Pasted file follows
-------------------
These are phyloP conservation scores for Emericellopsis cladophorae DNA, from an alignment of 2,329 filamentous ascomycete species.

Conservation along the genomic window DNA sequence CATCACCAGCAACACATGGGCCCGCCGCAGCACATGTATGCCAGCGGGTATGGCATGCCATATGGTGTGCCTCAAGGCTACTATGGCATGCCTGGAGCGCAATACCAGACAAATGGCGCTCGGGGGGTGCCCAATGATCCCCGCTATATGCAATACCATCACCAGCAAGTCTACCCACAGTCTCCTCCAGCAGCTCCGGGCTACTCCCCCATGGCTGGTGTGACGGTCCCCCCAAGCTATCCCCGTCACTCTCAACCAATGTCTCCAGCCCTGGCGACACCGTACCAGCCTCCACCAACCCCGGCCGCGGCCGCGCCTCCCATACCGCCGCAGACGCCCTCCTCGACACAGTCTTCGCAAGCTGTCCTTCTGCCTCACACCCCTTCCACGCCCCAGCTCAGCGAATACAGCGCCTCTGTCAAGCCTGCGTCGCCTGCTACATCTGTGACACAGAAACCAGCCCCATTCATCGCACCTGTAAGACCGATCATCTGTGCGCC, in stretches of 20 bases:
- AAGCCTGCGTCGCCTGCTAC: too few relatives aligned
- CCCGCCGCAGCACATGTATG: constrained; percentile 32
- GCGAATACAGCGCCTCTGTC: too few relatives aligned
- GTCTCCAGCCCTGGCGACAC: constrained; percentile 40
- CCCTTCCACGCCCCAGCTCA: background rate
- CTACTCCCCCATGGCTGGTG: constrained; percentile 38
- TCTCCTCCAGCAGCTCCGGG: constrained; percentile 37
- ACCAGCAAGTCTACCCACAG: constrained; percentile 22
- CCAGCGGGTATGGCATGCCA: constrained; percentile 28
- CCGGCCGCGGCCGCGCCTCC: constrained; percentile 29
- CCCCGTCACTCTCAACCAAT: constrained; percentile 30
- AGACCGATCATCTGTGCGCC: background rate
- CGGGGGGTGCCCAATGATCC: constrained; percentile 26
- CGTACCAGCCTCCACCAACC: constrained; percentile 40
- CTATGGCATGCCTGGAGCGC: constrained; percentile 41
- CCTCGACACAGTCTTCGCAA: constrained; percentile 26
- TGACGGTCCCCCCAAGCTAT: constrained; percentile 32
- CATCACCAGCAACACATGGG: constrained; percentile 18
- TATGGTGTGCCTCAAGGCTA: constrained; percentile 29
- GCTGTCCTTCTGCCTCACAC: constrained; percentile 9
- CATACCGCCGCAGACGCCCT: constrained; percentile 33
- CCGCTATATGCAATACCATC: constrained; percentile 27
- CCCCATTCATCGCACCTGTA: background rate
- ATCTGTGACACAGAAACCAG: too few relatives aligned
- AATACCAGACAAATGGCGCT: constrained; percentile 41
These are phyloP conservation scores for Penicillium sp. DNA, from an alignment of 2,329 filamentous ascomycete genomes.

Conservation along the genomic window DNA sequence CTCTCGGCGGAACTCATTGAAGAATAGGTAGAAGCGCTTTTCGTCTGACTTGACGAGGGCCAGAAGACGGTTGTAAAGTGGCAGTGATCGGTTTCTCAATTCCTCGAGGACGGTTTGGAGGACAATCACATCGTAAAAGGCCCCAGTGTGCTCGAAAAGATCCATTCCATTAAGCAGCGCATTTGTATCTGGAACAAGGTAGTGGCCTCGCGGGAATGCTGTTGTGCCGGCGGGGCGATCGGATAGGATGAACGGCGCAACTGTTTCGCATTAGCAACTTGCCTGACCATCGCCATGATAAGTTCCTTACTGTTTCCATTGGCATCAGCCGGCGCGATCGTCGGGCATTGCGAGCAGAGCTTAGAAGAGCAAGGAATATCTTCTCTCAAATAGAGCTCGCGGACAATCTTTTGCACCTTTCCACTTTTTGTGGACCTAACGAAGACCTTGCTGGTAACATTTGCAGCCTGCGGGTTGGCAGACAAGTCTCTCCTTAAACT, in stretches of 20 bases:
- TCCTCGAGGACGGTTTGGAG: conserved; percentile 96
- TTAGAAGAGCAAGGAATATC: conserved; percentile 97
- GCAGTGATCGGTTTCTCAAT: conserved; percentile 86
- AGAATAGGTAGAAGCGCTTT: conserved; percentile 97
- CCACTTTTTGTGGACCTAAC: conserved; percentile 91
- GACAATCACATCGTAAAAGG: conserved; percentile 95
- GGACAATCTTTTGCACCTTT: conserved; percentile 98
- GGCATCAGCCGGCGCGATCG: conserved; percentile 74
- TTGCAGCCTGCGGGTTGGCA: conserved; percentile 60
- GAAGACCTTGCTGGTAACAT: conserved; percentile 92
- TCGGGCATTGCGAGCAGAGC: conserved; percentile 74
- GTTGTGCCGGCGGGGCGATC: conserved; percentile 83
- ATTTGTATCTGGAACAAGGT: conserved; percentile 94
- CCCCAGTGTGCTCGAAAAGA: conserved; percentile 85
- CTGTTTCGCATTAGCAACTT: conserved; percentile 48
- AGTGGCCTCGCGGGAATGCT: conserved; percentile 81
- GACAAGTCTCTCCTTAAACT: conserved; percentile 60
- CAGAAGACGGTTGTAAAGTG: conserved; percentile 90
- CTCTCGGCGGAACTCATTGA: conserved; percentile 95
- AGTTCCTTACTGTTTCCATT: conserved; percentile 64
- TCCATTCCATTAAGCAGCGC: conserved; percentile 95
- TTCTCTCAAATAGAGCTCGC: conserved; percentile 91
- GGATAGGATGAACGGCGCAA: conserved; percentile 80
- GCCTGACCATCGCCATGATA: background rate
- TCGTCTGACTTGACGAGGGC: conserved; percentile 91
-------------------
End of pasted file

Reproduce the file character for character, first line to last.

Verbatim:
These are phyloP conservation scores for Emericellopsis cladophorae DNA, from an alignment of 2,329 filamentous ascomycete species.

Conservation along the genomic window DNA sequence CATCACCAGCAACACATGGGCCCGCCGCAGCACATGTATGCCAGCGGGTATGGCATGCCATATGGTGTGCCTCAAGGCTACTATGGCATGCCTGGAGCGCAATACCAGACAAATGGCGCTCGGGGGGTGCCCAATGATCCCCGCTATATGCAATACCATCACCAGCAAGTCTACCCACAGTCTCCTCCAGCAGCTCCGGGCTACTCCCCCATGGCTGGTGTGACGGTCCCCCCAAGCTATCCCCGTCACTCTCAACCAATGTCTCCAGCCCTGGCGACACCGTACCAGCCTCCACCAACCCCGGCCGCGGCCGCGCCTCCCATACCGCCGCAGACGCCCTCCTCGACACAGTCTTCGCAAGCTGTCCTTCTGCCTCACACCCCTTCCACGCCCCAGCTCAGCGAATACAGCGCCTCTGTCAAGCCTGCGTCGCCTGCTACATCTGTGACACAGAAACCAGCCCCATTCATCGCACCTGTAAGACCGATCATCTGTGCGCC, in stretches of 20 bases:
- AAGCCTGCGTCGCCTGCTAC: too few relatives aligned
- CCCGCCGCAGCACATGTATG: constrained; percentile 32
- GCGAATACAGCGCCTCTGTC: too few relatives aligned
- GTCTCCAGCCCTGGCGACAC: constrained; percentile 40
- CCCTTCCACGCCCCAGCTCA: background rate
- CTACTCCCCCATGGCTGGTG: constrained; percentile 38
- TCTCCTCCAGCAGCTCCGGG: constrained; percentile 37
- ACCAGCAAGTCTACCCACAG: constrained; percentile 22
- CCAGCGGGTATGGCATGCCA: constrained; percentile 28
- CCGGCCGCGGCCGCGCCTCC: constrained; percentile 29
- CCCCGTCACTCTCAACCAAT: constrained; percentile 30
- AGACCGATCATCTGTGCGCC: background rate
- CGGGGGGTGCCCAATGATCC: constrained; percentile 26
- CGTACCAGCCTCCACCAACC: constrained; percentile 40
- CTATGGCATGCCTGGAGCGC: constrained; percentile 41
- CCTCGACACAGTCTTCGCAA: constrained; percentile 26
- TGACGGTCCCCCCAAGCTAT: constrained; percentile 32
- CATCACCAGCAACACATGGG: constrained; percentile 18
- TATGGTGTGCCTCAAGGCTA: constrained; percentile 29
- GCTGTCCTTCTGCCTCACAC: constrained; percentile 9
- CATACCGCCGCAGACGCCCT: constrained; percentile 33
- CCGCTATATGCAATACCATC: constrained; percentile 27
- CCCCATTCATCGCACCTGTA: background rate
- ATCTGTGACACAGAAACCAG: too few relatives aligned
- AATACCAGACAAATGGCGCT: constrained; percentile 41
These are phyloP conservation scores for Penicillium sp. DNA, from an alignment of 2,329 filamentous ascomycete genomes.

Conservation along the genomic window DNA sequence CTCTCGGCGGAACTCATTGAAGAATAGGTAGAAGCGCTTTTCGTCTGACTTGACGAGGGCCAGAAGACGGTTGTAAAGTGGCAGTGATCGGTTTCTCAATTCCTCGAGGACGGTTTGGAGGACAATCACATCGTAAAAGGCCCCAGTGTGCTCGAAAAGATCCATTCCATTAAGCAGCGCATTTGTATCTGGAACAAGGTAGTGGCCTCGCGGGAATGCTGTTGTGCCGGCGGGGCGATCGGATAGGATGAACGGCGCAACTGTTTCGCATTAGCAACTTGCCTGACCATCGCCATGATAAGTTCCTTACTGTTTCCATTGGCATCAGCCGGCGCGATCGTCGGGCATTGCGAGCAGAGCTTAGAAGAGCAAGGAATATCTTCTCTCAAATAGAGCTCGCGGACAATCTTTTGCACCTTTCCACTTTTTGTGGACCTAACGAAGACCTTGCTGGTAACATTTGCAGCCTGCGGGTTGGCAGACAAGTCTCTCCTTAAACT, in stretches of 20 bases:
- TCCTCGAGGACGGTTTGGAG: conserved; percentile 96
- TTAGAAGAGCAAGGAATATC: conserved; percentile 97
- GCAGTGATCGGTTTCTCAAT: conserved; percentile 86
- AGAATAGGTAGAAGCGCTTT: conserved; percentile 97
- CCACTTTTTGTGGACCTAAC: conserved; percentile 91
- GACAATCACATCGTAAAAGG: conserved; percentile 95
- GGACAATCTTTTGCACCTTT: conserved; percentile 98
- GGCATCAGCCGGCGCGATCG: conserved; percentile 74
- TTGCAGCCTGCGGGTTGGCA: conserved; percentile 60
- GAAGACCTTGCTGGTAACAT: conserved; percentile 92
- TCGGGCATTGCGAGCAGAGC: conserved; percentile 74
- GTTGTGCCGGCGGGGCGATC: conserved; percentile 83
- ATTTGTATCTGGAACAAGGT: conserved; percentile 94
- CCCCAGTGTGCTCGAAAAGA: conserved; percentile 85
- CTGTTTCGCATTAGCAACTT: conserved; percentile 48
- AGTGGCCTCGCGGGAATGCT: conserved; percentile 81
- GACAAGTCTCTCCTTAAACT: conserved; percentile 60
- CAGAAGACGGTTGTAAAGTG: conserved; percentile 90
- CTCTCGGCGGAACTCATTGA: conserved; percentile 95
- AGTTCCTTACTGTTTCCATT: conserved; percentile 64
- TCCATTCCATTAAGCAGCGC: conserved; percentile 95
- TTCTCTCAAATAGAGCTCGC: conserved; percentile 91
- GGATAGGATGAACGGCGCAA: conserved; percentile 80
- GCCTGACCATCGCCATGATA: background rate
- TCGTCTGACTTGACGAGGGC: conserved; percentile 91